These types of strokes are characterised by the extent and severity of the brain damage. The severity of a stroke is typically measured using the National Institutes of Health Stroke Scale (NIHSS), which assesses the patient’s ability to speak, move, and think. A severe stroke is usually defined as a score of 16 or higher on the NIHSS.

The symptoms can vary depending on the affected area of the brain. Some of the most common symptoms include

  • Sudden weakness or numbness in the face, arm, or leg, especially on one side of the body.
  • Difficulty speaking or understanding speech.
  • Vision problems, such as blurred or double vision.
  • Severe headache.
  • Loss of balance or coordination.
  • Confusion or disorientation.

The first few hours after a stroke are critical, and prompt treatment can help reduce the risk of long-term disability or death. The standard treatment for a severe stroke is thrombolytic therapy, which involves the administration of a clot-busting medication to dissolve the blood clot blocking the blood flow to the brain. However, thrombolytic therapy is only effective if administered within 4.5 hours of the onset of symptoms.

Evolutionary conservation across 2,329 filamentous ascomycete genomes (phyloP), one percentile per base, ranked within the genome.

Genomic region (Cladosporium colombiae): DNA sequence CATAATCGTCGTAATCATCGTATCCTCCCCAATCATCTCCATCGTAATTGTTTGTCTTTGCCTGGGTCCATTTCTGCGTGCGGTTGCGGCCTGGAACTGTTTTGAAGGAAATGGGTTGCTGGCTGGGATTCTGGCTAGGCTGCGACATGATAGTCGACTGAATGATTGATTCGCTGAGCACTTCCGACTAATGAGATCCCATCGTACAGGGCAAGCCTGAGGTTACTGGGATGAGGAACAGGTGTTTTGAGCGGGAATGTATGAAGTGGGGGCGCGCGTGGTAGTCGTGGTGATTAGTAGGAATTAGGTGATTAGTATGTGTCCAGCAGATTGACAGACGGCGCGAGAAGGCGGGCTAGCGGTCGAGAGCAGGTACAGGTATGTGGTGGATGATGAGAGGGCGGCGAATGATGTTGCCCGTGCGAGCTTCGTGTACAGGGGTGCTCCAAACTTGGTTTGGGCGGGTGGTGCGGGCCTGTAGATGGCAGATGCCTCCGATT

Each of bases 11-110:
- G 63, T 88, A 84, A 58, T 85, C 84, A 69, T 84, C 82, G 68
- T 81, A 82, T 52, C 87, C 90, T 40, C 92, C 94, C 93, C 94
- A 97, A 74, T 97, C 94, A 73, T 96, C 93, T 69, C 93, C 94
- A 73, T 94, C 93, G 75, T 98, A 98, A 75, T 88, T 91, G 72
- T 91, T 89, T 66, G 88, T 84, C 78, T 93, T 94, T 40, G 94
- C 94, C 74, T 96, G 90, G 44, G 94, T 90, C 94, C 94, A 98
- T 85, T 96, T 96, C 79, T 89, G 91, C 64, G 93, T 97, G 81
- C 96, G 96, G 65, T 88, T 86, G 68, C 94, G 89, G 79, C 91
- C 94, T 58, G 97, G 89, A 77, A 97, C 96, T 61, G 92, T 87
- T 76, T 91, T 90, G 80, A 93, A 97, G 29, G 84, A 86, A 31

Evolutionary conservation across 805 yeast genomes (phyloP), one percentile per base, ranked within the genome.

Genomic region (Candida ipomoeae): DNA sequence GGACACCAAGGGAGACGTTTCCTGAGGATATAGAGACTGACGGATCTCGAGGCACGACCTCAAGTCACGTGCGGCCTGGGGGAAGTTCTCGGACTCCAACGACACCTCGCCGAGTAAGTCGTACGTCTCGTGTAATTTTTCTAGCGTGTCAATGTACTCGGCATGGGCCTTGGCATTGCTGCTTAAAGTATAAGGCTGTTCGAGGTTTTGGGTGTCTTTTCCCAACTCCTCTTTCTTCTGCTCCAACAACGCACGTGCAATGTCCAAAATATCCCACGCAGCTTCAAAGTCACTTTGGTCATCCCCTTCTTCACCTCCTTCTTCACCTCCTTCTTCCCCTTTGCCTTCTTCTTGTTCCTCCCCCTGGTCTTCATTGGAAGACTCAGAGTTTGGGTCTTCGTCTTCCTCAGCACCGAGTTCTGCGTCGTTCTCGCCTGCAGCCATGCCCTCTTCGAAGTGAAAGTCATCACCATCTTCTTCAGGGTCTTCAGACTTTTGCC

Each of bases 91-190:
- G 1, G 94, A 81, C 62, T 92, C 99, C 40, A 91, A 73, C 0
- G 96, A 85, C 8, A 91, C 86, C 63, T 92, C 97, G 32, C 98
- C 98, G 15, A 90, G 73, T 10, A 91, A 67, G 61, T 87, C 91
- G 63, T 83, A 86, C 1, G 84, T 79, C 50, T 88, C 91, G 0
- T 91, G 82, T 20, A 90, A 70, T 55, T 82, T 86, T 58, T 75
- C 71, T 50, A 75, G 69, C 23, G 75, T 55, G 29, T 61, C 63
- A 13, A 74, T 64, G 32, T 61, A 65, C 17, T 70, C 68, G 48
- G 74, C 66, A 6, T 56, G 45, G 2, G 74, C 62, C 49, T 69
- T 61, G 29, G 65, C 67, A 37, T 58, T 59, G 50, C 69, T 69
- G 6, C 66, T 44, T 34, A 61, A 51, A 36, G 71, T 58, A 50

If thrombolytic therapy is not an option, the patient may undergo endovascular therapy, which involves the insertion of a catheter into the blocked blood vessel to remove the clot. Surgery may sometimes be necessary to remove the clot or repair the damaged blood vessels.

After the acute phase of a stroke, the patient will typically undergo rehabilitation to regain lost function and improve their quality of life. Depending on the patient’s specific needs, this may involve physical therapy, speech therapy, occupational therapy, and other forms of therapy.

A severe stroke is a medical emergency that requires immediate attention. It can have serious and long-lasting consequences for the patient, but prompt treatment and rehabilitation can help reduce the risk of disability and improve the patient’s quality of life. If you or someone you know is experiencing stroke symptoms, seek medical attention immediately.

Ischemic Stroke